The Painful Act of Volunteering

So lately, I have endured a few painful volunteer experiences. As a former non-profit professional, and now serving the non-profit industry, here are a few tips on the treatment of volunteers. I don’t believe it is rocket science, but after my last 2 volunteer experiences, perhaps it is:

  • Always outline clear expectations for each volunteer position you need staffed. What time does the volunteer need to be there? Who will be the contact person? What is the contact person’s cell phone number? Who will they be volunteering with? Do they have a script or know the specific role and the responsibilities that come with it?
  • Always confirm with your volunteer. The volunteer should not have to track you down to get information on what is expected of them. Remember they are doing you a favor.
  • Greet your volunteer. Treat the volunteer with respect and smiles. They should not have to find you when they arrive at their volunteer location. Be there to greet them with a smile, introduce them to other volunteers and outline their responsibilities again (give them written instructions). A volunteer is only as good as the coordinator.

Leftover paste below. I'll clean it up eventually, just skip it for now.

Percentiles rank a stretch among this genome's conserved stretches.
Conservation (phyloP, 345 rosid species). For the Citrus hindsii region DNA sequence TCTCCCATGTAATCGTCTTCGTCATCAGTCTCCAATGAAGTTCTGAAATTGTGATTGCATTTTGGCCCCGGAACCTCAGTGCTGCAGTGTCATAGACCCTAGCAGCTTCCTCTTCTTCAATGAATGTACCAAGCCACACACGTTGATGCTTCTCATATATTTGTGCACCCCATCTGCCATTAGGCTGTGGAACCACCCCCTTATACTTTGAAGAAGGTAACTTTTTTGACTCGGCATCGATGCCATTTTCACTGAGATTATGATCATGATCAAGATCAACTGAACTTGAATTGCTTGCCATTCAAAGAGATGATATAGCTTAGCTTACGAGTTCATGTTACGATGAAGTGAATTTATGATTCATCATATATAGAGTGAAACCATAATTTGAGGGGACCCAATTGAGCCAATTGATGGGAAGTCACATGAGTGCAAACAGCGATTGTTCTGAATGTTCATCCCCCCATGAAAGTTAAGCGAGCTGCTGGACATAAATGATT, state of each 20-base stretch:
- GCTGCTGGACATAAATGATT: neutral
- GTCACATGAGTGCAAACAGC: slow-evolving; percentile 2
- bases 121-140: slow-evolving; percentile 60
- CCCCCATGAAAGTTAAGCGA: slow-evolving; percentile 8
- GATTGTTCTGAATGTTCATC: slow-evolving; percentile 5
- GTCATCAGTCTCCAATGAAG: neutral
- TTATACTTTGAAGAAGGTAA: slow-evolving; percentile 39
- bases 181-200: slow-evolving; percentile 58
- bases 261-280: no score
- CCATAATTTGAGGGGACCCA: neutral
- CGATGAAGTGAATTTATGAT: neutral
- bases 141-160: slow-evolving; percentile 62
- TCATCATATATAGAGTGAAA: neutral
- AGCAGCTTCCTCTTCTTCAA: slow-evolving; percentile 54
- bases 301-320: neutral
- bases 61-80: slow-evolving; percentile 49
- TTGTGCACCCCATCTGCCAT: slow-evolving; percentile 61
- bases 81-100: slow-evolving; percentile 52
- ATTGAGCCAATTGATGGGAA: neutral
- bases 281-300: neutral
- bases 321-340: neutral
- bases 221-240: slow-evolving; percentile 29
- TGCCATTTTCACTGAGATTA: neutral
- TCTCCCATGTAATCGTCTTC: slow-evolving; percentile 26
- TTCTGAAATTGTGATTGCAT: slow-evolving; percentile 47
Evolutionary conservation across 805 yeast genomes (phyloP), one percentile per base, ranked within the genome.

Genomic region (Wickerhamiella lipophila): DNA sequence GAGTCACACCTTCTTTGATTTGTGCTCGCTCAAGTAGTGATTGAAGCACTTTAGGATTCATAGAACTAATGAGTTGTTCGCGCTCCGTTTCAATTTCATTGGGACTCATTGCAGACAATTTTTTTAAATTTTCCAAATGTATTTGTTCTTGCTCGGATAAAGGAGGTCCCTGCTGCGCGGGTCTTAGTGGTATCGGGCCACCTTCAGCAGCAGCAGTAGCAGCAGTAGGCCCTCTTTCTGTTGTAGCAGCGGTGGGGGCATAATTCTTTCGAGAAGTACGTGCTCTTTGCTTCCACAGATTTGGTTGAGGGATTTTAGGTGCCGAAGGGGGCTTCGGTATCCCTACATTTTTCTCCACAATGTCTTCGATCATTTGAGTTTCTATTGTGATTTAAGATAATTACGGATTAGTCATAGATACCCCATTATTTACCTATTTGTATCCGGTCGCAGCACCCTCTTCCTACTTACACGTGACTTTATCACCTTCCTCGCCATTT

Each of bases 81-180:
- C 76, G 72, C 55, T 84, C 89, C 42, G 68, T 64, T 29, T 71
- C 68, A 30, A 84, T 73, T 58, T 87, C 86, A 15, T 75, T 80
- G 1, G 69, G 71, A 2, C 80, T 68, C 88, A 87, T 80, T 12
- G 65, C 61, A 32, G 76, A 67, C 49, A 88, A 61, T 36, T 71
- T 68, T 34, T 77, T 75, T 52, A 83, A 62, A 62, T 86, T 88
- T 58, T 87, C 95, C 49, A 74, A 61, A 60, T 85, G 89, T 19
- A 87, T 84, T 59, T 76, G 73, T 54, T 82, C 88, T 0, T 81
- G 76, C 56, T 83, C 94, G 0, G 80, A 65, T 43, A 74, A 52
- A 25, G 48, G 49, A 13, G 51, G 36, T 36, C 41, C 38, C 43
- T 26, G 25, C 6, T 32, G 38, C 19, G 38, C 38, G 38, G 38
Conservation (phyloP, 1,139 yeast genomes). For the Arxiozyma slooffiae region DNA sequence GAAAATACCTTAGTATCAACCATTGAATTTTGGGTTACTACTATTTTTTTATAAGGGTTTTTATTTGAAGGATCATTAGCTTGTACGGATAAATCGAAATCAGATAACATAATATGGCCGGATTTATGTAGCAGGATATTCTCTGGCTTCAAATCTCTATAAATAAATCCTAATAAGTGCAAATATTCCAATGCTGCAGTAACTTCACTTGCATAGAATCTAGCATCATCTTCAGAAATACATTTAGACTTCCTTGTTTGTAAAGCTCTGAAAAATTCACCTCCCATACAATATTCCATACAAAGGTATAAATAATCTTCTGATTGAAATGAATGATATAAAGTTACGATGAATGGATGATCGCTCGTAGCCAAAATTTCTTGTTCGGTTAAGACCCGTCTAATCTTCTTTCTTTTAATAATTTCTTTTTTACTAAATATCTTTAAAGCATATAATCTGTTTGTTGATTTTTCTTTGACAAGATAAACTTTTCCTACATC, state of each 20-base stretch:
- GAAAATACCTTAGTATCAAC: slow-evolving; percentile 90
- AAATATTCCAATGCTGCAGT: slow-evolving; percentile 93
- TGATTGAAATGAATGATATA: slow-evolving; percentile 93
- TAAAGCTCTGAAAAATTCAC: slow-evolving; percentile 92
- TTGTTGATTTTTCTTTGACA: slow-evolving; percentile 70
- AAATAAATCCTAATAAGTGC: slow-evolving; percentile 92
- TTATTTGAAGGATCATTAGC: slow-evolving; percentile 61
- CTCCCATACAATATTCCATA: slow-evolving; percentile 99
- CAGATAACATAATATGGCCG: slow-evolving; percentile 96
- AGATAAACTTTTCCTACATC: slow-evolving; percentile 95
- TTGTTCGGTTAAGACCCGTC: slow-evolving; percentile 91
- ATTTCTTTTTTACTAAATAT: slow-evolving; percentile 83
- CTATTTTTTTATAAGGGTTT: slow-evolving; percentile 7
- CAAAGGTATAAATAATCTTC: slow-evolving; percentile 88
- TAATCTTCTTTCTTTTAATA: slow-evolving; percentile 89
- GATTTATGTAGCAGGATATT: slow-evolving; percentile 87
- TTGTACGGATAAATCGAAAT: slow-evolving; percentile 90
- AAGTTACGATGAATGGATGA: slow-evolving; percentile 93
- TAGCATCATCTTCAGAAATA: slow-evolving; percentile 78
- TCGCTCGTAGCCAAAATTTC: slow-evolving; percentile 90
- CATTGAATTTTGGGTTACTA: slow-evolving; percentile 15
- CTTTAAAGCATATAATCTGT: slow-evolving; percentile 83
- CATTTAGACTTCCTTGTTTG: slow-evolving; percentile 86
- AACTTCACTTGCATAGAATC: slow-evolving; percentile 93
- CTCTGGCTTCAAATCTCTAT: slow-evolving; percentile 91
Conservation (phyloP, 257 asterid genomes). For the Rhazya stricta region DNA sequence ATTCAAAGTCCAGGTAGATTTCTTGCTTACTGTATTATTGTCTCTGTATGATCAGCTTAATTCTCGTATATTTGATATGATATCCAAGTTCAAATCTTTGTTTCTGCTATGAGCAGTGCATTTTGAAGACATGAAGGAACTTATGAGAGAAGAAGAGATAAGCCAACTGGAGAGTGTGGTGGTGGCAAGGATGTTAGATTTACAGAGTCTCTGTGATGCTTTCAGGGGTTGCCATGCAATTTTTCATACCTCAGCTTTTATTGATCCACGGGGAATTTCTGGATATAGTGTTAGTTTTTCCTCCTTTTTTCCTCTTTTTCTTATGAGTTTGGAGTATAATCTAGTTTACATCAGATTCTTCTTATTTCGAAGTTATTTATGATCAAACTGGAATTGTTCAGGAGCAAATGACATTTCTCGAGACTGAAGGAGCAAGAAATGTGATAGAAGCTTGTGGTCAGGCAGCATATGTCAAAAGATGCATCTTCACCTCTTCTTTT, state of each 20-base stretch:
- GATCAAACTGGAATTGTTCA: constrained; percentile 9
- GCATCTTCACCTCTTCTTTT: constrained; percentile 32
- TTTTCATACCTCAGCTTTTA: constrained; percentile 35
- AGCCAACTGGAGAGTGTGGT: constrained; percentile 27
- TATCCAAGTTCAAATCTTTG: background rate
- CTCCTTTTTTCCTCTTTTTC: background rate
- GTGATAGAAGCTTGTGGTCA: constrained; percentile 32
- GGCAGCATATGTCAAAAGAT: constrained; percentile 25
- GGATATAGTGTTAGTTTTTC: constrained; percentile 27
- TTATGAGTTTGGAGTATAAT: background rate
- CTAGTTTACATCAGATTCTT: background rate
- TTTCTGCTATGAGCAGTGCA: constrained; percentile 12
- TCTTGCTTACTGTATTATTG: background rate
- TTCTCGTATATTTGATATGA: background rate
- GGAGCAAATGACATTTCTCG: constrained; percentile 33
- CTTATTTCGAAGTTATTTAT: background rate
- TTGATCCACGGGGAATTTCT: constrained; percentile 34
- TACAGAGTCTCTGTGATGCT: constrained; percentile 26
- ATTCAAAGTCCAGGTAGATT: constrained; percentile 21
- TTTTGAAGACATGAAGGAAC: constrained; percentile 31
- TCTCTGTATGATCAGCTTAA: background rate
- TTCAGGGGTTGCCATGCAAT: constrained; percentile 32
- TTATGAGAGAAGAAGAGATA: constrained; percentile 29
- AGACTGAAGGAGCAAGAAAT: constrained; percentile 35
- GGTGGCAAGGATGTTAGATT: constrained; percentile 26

• Be positive. I know I said this a few lines before, but let me repeat: BE POSITIVE. They are giving you their time, because they believe in YOUR mission and organization. How you present yourself, reflects directly on the organization. If you are a jerk, disorganized, standoffish or whatever else negative – they will subconsciously relate to your organization. Is it that hard to be nice?
  • Say thank-you. People – this is not hard! When they contact you to volunteer – say thank-you. When you email them with instructions – say thank-you. When they show up to volunteer – say thank-you. When they are staffing their position – say thank-you. When they leave after volunteering – say thank-you. Be genuine.
  • Follow-up. Send a handwritten note(yep, I said handwritten), thanking your volunteer for taking time out of THEIR life to make YOU a priority. Ask them to give you feedback on their experience and ask how you can improve the experience in the future. In this note, do not ask them to volunteer again, you will come off as greedy (and having an ulterior motive).

Remember that a volunteer does not owe you or your organization anything. They believe in the mission and the good you are doing in the community. A thank-you and respect go a long way. (And yes, I did use all caps and bold to make my point – did it work?)

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